Delving the Depths of Scripture: The Word on Fire Bible: Vol. III
BOOK PICK: Read and ponder ‘The Pentateuch.’
THE WORD ON FIRE BIBLE: VOL. III
Word on Fire Institute, 2023
832 pages, $49.95-99.95
To order: WordonFire.org
“For Christians, the Old Testament, taken as a whole, represents a journey toward Christ,” the late Pope Benedict XVI wrote many years ago. “Only when it arrives at Christ are we able to see what its true meaning, gradually hinted at, really was.”
A good edition of the Bible, therefore, should help us through the tough spots. It should be a patient teacher that teases out the significance.
That brings us to The Word on Fire Bible: Vol. III, The Pentateuch. Produced by the Word on Fire Institute, which was founded by Bishop Robert Barron, now shepherd of the Diocese of Winona-Rochester, Minnesota, Vol. I covered the Gospels, and Vol. II covered Acts through to Revelation.
This volume, which includes the first five books of the Old Testament, is massive, running to more than 800 pages. But given some of the difficult terrain it covers, the length is justified.
As in previous volumes of The Word on Fire Bible, it is replete with reflections from scholars, the saints and Bishop Barron himself. Reading this edition is akin to going to a master class on delving the depths of Scripture.
The beautiful holy art, too, also reminds us that, as Pope Benedict said, this is a journey to Christ. To illustrate the Exodus, when the Jews put the blood of the lamb on their doorposts before fleeing Egypt, the illustration shows Christ leaning on a blood-soaked post. The caption explains that the image alludes “to the cross he will one day carry, which will be stained not with the blood of an animal but his own blood.”
In the first chapter of Genesis alone, there are commentaries by Bishop Barron, Pope Benedict XVI, Origen, St. Gregory of Nyssa and G.K. Chesterton.
These commentaries form the story into a crystal-clear diamond in which the faithful reader can contemplate Genesis through different angles, bringing out the richness of God’s word. The same goes for the other books of the Pentateuch.
For instance, why do we need to know the specifications of building the tabernacle?
A sample from Exodus 27: “Likewise for its length on the north side there shall be hangings one hundred cubits long, their pillars twenty and their bases twenty of bronze but the hooks of the pillars and their bands shall be silver.”
An excerpt from St. Thomas Aquinas’ Summa Theologiae makes clear why it’s necessary to grasp what might seem like fussy details.
If we are to build great castles for human kings and queens, to make sure they are held in awe by the people, St. Thomas explains, then shouldn’t we do the same for the greatest King of all?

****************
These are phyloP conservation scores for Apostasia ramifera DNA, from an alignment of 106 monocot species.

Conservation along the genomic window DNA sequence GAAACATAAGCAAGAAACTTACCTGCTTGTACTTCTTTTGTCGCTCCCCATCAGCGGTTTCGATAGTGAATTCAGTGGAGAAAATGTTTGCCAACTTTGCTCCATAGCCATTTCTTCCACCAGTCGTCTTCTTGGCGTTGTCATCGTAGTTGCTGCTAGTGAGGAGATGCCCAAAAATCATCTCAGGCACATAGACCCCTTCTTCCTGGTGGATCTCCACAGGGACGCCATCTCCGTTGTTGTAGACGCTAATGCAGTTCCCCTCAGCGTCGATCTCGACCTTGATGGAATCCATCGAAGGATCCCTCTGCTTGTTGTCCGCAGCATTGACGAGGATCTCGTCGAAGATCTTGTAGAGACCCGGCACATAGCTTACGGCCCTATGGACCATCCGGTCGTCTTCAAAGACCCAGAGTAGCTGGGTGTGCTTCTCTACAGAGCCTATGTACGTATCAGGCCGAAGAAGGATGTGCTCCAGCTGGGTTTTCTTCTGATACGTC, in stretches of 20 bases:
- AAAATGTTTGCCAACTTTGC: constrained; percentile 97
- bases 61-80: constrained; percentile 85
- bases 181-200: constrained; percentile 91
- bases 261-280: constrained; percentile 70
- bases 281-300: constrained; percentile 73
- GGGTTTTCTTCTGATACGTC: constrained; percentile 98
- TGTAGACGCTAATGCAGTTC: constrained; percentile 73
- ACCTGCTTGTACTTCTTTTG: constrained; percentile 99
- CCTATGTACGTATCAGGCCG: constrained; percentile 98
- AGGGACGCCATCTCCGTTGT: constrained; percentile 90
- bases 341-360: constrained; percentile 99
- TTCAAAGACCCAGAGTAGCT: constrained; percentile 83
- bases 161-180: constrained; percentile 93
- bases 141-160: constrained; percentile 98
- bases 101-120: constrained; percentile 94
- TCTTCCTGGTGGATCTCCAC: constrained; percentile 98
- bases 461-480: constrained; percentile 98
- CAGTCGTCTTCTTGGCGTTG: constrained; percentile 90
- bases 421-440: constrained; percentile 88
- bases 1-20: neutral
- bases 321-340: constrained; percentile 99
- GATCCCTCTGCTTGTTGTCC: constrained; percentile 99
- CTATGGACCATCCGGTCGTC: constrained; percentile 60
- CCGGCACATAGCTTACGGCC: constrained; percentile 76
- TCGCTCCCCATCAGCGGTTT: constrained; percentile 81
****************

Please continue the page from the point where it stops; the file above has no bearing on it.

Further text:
“Now man’s tendency is to reverence less those things which are common, and indistinct from other things; whereas he admires and reveres those things which are distinct from others in some point of excellence,” St. Thomas writes.
St. Thomas continues: “And for this reason it behooved special times, a special abode, special vessels, and special ministers to be appointed for the divine worship, so that thereby the soul of man might be brought to greater reverence for God.”
Also in Exodus are the descriptions of sacred priestly robes, described down to the smallest part:
“You shall set in it four rows of stones. A row of carnelian, chrysolite, and emerald shall be the first row; and the second row a turquoise, a sapphire and a moonstone; and the third row a jacinth, an agate, and an amethyst …”
Pope Francis reminds us that the sacred robes worn by the priests were not just for show but to symbolize the children of Israel and the 12 tribes of Israel.
“This means that the priest celebrates by carrying on his shoulders the people entrusted to his care and bearing their names written in his heart.”
This doesn’t mean the writing in this part of Exodus becomes a breeze; God wrote for adults. But it explains why we need to pay attention to how the Israelites, our elder brothers and sisters in faith, gave God his due, and how that tradition has carried on in our own Catholic Church.
Leviticus 15 describes ritual cleanliness to an extreme point. Even someone who merely touches the bed of someone unclean must “shall wash his clothes, and bathe in water and shall be unclean until the evening.”
St. John of Damascus reminds us that, to the Israelites, “water has the power of purification. In the time of Noah, God washed away the sin of the world by water. By water every impure person is purified …”
We do something similar today: The water of baptism is used to cleanse original sin, making the child or adult ready to join the great community of faith.
Indeed, we must cleanse ourselves of sin through the sacrament of reconciliation in order to receive the Eucharist, the Body and Blood of Christ.
Bishop Barron tells us that Exodus 16, which outlines the priestly functions on the Day of Atonement, is the heart of the book. He writes: “Now we come to the moment when both sacrifice and priesthood reach their fullest expression.”
As St. Teresa Benedicta of the Cross, the German Jewish convert Edith Stein, said, the “Day of Atonement is the Old Testament antecedent to Good Friday,” in which the Savior of the World takes the place of animal sacrifice to atone for the sins of the people.
It’s said the devil is in the details, but in the case of the Pentateuch, and the Bible as a whole, it is God who shines through. The third volume of the Word on Fire Bible makes that clear: Every word of Scripture is holy.